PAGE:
Broken is the first novel by Kelley Armstrong that I’ve read. I picked this one up in the local library, not completely convinced that a heavily pregnant female werewolf chasing down Jack The Ripper in modern-day Toronto would be a… believable…. read.
The first thing that becomes apparent is that Broken is part of a series of books. Looking into it, it seems to be a supernatural series called Otherworld. In all honesty, until I discovered this, I figured Ms Armstrong was positioning herself as the Anne Rice of werewolves. I’m serious….
The plot of the book centers on werewolf Elena Michaels. A bit of background: Elena lives in a ‘pack’ of werewolves, a very modern, enlightened community by all accounts. She and her partner Clay are expecting a baby and life is peachy until a half-demon – Xavier – calls in a favour.
Aside: Until Buffy, I have never heard of such a thing as a half-demon. They’re all over the place these days. What the hell’s wrong with having full demons for a change?
Anyway, the task is to steal the notorious “From Hell” letter from a collector in Toronto. A seemingly easy job, but in the course of the operation, Elena and her pals manage to trigger an enchantment on the letter and trigger an interdimensional portal (yep, one of those) which releases a couple of zombies and a killer, presumed to be The Ripper.
The action centers on Elena from that point as it seems that the zombies are tracking her for some reason. This is the author’s cue to release just about every conceivable supernatural entity in the book: vampires, necromancers, sorcerers, etc are drafted in to help solve the mystery and close the portal (which has introduced a slew of 19th Century diseases to modern-day Toronto, dontcha know).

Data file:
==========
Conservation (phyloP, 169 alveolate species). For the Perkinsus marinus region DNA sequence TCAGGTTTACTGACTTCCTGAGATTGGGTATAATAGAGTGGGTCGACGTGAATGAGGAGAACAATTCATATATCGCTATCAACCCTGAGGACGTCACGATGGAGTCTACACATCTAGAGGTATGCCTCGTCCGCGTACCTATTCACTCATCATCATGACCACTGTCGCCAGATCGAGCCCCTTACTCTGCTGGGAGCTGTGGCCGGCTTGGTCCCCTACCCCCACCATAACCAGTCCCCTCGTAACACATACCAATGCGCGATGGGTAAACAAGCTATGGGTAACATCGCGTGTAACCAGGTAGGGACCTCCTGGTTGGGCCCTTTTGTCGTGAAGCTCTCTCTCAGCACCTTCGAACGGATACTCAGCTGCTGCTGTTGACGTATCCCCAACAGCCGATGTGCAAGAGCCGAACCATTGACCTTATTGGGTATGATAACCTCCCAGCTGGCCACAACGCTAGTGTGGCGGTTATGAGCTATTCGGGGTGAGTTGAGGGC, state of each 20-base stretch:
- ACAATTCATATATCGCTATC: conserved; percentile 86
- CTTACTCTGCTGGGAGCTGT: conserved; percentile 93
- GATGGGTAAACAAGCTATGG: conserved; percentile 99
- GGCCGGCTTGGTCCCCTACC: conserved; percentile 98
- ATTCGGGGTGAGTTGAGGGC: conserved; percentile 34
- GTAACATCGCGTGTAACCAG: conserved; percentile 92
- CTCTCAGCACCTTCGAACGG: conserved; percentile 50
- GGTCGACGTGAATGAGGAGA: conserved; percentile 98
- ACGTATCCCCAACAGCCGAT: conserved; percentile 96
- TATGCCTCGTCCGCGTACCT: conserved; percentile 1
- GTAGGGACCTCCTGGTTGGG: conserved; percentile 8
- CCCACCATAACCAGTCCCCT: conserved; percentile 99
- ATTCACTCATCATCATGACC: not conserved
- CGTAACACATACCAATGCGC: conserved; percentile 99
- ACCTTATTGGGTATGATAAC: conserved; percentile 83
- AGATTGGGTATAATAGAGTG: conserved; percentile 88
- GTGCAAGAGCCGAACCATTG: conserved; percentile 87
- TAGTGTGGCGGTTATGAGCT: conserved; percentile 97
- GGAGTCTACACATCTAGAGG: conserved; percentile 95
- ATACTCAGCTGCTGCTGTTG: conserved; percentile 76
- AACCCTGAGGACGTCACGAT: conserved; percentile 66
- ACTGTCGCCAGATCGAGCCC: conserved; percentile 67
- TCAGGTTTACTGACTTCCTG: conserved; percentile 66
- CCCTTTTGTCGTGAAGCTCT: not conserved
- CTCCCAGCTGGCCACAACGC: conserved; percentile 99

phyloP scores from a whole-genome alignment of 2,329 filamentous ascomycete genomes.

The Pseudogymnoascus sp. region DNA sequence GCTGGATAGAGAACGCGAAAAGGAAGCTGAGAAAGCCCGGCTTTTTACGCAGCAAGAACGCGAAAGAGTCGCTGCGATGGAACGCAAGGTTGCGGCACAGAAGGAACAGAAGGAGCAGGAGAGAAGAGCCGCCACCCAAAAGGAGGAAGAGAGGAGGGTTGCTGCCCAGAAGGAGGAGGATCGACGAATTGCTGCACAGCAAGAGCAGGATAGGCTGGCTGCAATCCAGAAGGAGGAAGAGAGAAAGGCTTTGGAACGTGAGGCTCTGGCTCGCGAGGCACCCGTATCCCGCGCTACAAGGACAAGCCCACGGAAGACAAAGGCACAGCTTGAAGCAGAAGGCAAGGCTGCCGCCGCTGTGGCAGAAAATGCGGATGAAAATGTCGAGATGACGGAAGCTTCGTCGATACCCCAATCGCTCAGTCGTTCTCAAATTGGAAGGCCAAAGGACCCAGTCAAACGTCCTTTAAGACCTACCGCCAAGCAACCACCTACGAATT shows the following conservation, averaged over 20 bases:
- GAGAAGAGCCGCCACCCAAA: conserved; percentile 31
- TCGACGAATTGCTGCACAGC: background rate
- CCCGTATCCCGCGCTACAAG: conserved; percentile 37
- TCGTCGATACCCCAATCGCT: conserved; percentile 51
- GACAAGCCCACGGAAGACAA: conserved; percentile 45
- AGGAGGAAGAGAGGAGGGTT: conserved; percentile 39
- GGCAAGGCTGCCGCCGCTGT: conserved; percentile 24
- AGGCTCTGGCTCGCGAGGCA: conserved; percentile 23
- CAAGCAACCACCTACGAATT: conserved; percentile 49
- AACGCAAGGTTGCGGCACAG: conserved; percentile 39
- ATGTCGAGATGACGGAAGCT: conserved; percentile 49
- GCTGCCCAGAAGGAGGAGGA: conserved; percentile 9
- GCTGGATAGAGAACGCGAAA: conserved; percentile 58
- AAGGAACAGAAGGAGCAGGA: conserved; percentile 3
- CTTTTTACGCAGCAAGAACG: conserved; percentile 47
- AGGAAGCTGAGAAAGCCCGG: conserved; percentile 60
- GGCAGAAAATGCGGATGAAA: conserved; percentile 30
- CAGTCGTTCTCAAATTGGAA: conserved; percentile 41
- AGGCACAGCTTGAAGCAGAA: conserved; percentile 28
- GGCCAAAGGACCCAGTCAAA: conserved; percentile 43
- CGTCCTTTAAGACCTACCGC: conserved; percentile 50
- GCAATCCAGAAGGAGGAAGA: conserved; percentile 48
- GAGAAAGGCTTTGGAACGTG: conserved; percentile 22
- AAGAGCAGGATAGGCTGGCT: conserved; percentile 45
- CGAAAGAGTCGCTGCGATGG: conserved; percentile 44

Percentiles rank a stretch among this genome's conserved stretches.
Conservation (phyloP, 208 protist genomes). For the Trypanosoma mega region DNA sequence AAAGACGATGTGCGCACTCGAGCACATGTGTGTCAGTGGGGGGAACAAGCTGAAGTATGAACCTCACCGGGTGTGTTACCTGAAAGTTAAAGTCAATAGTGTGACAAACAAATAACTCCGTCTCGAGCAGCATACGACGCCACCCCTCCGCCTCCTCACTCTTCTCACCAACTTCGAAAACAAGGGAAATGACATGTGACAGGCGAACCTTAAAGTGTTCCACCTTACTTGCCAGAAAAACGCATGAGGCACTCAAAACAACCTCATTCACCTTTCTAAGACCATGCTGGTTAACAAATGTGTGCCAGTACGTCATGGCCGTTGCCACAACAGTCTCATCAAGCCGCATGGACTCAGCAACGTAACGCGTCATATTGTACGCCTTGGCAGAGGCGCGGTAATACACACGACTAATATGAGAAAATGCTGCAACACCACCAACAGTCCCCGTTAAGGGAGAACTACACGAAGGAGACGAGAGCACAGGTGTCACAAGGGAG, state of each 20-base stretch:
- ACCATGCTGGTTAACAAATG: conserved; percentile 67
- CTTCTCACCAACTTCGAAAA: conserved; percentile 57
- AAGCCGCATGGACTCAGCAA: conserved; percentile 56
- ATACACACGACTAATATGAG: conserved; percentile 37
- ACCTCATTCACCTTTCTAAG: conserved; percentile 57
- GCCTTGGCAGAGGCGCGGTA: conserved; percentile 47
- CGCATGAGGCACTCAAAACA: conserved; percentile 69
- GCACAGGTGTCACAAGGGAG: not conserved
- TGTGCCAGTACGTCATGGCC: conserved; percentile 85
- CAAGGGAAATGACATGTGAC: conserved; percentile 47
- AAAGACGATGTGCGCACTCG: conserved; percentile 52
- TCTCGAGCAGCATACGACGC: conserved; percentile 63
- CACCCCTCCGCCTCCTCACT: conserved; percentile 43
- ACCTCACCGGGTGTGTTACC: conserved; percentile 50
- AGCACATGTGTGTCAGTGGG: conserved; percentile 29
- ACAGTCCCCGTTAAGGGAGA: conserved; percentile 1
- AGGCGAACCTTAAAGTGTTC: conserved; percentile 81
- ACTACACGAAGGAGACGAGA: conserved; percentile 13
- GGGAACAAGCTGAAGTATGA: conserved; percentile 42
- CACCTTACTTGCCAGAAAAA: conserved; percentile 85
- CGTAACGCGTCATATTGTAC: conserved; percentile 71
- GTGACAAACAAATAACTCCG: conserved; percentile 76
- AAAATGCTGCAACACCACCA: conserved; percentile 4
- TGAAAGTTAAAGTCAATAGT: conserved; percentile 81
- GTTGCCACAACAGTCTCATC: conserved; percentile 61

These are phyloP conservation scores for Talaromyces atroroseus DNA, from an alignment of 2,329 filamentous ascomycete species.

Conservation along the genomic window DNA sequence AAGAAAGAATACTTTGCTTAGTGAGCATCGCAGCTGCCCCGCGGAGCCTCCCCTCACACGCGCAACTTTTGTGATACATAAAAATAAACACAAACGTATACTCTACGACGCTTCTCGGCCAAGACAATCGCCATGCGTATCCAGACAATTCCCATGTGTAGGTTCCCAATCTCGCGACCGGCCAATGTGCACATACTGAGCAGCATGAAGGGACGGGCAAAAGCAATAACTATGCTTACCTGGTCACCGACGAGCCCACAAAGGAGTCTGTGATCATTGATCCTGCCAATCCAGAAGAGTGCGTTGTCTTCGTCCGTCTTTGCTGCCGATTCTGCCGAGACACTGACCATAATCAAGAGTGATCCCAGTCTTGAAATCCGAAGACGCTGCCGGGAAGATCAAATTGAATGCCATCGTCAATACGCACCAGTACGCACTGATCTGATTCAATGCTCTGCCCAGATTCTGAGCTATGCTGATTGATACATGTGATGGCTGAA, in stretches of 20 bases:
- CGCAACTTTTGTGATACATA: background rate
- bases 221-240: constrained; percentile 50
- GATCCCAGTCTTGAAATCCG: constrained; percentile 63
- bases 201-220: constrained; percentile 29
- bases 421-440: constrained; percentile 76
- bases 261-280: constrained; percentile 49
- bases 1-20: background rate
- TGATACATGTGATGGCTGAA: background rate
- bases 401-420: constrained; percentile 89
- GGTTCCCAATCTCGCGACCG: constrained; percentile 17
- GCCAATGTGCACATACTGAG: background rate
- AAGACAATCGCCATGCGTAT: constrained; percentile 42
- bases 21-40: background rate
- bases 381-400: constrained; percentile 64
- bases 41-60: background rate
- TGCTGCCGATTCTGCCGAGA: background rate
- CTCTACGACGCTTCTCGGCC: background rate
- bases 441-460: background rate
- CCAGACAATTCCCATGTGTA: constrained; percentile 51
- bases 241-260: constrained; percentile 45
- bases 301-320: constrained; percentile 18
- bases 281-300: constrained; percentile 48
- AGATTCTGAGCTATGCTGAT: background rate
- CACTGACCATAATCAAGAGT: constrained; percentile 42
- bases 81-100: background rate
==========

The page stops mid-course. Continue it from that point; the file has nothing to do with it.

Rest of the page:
Well, without spoiling the ending, the plot becomes utterly preposterous by the end. Although there are a few unexpected twists, the climatic ending is over too quickly, proving a little bit of a let down. Armstrong tries to dirty up the ending by leaving Elena’s partner Clay with a some battle scars, but that’s ultimately unconvincing given that she pops out two baby wolves shortly afterward.
On the upside, I found the werewolf pack in Broken to be an interesting group: their relationships with each other and outsiders are explored well by the author, and the protectiveness of the pack toward Elena as the only female in the group shows animal instinctiveness and human bonding working in tandem.
If you’re buying this book for the Jack The Ripper back-story, dont. That is merely a sub-plot and Armstrong doesn’t delve too deeply into Ripper lore. For me, the verdict is out on this one – on one hand the plot became utterly preposterous (I think the vampires in Armstrong’s universe can walk in sunlight), but on the other the story is well paced, interesting and pretty unique. And it certainly keeps you guessing.